March 19, 2021 | Economic Outlook

Economic Outlook - March 2021


  1. U.S. Gross Domestic Product is headed for a “V-shaped” recovery.  The Coronavirus pandemic took a huge toll; over 500,000 deaths in the U.S., and GDP plummeted 33% in the second quarter of last year.  Fiscal and monetary policies put money into the economy and GDP recovered enough to bring the decline to 2% for the year.  The decline reversed the modest but steady economic growth rate of prior years.  Fourth quarter GDP expanded by 4% and positive economic trends point to ongoing expansion.  Estimates call for GDP to grow at a 6% rate in 2021.

  2. A $1.9 trillion stimulus package, the American Rescue Plan Act of 2021, is making its way through Congress.  The plan includes stimulus checks to individuals, an extension of unemployment benefits, tax credits and billions in aid for small businesses and not for profits.  The House of Representatives passed the bill, which includes a contested increase in minimum wage.  The bill heads to the Senate, where the minimum wage increase is likely to be rejected.  A bill passed by the Senate that differs from that passed by the House will require another round of votes by both chambers, insuring continued debate in March, but an additional round of fiscal stimulus is likely to emerge.

  3. Government spending and aggressive Federal Reserve monetary policy have supported economic expansion and benefited the stock market.  Personal income rose 10% in January and consumer spending increased 2.4%, following the distribution of relief checks and unemployment payments.  Durable goods orders rose 3.4%, ahead of expectations and the ninth consecutive monthly gain.  Factory activity grew last month at the fastest rate since the onset of the pandemic; the Institute for Supply Management’s February manufacturing index rose to 60.8, ahead of expectations of 58.9.  Any level above 50 indicates expansion of activity.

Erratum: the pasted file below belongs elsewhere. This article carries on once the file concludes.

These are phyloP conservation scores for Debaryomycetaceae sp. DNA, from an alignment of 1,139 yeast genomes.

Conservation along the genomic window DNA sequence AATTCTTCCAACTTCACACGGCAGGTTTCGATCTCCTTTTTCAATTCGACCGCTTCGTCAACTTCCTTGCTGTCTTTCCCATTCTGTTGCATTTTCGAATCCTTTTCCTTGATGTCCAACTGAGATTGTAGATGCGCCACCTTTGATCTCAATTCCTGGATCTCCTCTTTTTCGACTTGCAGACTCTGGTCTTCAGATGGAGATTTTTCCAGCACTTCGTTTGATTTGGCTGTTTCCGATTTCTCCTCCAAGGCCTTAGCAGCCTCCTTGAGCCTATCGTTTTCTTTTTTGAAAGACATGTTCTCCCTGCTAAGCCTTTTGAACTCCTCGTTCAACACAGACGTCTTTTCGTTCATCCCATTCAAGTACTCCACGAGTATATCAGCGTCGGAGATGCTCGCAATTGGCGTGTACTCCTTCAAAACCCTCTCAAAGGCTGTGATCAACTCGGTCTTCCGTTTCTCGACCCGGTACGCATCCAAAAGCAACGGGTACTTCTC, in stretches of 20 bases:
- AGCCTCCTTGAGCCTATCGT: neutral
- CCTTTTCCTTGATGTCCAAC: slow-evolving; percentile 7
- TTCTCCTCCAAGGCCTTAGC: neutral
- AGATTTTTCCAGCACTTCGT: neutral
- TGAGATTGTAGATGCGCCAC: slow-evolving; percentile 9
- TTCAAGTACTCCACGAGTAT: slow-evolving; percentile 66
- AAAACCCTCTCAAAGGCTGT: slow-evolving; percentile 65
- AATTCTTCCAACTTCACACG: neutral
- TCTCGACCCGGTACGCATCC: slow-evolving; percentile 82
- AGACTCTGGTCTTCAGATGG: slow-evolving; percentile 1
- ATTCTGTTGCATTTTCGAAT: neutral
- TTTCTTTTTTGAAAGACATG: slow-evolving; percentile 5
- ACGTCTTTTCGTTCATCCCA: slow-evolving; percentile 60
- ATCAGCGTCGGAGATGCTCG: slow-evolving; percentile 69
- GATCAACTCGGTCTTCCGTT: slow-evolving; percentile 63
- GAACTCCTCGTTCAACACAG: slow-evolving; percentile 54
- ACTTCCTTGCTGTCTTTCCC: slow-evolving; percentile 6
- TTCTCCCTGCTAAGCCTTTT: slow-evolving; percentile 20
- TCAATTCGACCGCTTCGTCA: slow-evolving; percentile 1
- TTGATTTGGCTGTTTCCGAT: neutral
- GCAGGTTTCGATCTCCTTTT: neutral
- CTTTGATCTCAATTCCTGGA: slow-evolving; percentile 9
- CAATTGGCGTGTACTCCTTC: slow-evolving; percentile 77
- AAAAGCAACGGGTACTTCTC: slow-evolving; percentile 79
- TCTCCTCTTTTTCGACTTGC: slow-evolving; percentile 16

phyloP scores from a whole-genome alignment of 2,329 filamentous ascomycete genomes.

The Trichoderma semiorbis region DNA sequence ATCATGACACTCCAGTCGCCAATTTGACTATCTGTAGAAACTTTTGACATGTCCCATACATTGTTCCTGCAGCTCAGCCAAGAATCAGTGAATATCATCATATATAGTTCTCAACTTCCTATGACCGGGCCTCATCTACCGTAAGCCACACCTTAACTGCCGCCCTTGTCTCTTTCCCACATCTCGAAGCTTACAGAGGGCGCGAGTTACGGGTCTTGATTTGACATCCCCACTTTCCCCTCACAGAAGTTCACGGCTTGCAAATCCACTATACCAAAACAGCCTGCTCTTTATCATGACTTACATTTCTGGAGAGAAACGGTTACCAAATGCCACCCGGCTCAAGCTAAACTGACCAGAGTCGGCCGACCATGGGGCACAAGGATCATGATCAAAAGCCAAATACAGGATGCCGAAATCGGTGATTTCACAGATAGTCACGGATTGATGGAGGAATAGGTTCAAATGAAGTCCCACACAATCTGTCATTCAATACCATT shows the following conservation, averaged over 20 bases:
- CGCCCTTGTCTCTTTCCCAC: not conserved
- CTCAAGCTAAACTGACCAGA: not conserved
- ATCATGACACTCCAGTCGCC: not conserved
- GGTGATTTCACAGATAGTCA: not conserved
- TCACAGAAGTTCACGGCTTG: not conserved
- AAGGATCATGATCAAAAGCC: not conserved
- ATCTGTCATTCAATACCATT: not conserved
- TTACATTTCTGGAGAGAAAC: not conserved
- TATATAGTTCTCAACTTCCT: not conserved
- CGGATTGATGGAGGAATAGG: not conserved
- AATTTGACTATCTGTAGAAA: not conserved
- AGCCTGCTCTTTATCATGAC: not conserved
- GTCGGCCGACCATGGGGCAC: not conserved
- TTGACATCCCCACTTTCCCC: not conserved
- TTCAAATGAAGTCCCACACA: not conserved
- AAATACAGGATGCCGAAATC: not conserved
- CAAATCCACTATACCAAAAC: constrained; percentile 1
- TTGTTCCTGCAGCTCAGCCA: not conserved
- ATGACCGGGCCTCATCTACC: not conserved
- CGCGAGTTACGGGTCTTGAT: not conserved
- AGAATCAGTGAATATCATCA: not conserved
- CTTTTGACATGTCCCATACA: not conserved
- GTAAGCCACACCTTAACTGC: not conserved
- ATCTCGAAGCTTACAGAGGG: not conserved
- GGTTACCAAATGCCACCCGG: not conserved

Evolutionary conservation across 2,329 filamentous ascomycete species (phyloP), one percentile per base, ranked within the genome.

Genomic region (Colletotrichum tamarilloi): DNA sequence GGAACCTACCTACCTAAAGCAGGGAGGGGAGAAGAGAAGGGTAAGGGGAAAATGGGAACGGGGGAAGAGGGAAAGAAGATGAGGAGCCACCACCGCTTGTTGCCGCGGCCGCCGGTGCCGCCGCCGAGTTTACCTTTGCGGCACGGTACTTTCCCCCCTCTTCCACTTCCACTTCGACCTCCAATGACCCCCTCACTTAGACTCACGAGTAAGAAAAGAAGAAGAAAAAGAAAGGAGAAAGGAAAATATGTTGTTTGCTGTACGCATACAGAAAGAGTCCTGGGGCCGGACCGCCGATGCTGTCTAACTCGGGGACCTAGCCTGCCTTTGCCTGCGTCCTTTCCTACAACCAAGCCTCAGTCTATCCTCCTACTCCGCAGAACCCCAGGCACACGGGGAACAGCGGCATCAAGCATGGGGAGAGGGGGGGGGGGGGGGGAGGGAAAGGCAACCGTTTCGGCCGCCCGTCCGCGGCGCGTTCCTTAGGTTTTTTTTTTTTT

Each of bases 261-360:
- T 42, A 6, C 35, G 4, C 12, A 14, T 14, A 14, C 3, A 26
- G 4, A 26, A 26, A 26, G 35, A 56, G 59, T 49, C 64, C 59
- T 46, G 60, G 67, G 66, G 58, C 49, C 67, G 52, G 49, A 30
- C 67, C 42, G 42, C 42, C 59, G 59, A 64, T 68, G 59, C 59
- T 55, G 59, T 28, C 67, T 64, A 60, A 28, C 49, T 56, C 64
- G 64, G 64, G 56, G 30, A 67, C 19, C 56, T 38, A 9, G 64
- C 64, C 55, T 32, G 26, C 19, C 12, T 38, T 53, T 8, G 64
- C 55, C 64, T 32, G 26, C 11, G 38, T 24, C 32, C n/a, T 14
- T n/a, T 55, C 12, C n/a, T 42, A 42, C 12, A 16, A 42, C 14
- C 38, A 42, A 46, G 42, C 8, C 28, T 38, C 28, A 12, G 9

4. Massive government stimulus and easy money have given rise to fears of inflation.  Declining joblessness and pent-up demand can lead to rising labor costs and prices, and an overheating economy.  Bond yields jumped in February, but Fed Chairman Powell and Treasury Secretary Yellen are steadfast in their belief that the Federal Reserve has available the tools it needs to stem inflation.  Chairman Powell is focused on full employment, concerned by the loss of millions of jobs and the challenge of finding work and restoring businesses as we emerge from the pandemic.  “More than supportive monetary policy” is needed; unemployment is 6.3%, up from 3.5% before the pandemic, and most of the unemployed are among low wage earners.  In recent decades, annual inflation has remained stuck below the Fed’s 2% goal even during long periods of very low joblessness.

  5. Major League Baseball teams took to the field for the first games of spring training.  Attendance capacity is restricted and social distancing rules are in place, but MLB has a full schedule outlined, following a pared down 2020 season that did not begin until July and saw teams playing in empty stadiums.  March Madness, the NCAA basketball tournament that was cancelled last year, will also be back, in a modified but full schedule format.  And the postponed Tokyo Olympics are scheduled to take place this summer.

Sources: Bloomberg LLC, FactSet, U.S. Commerce Department, Bloomberg Businessweek, IHS iSuppli

Disclosure: This commentary reflects the opinions of Welch & Forbes based on information that we believe to be reliable. It is intended for informational purposes only, and not to suggest any specific performance or results, nor should it be considered investment, financial, tax or other professional advice. It is not an offer or solicitation.

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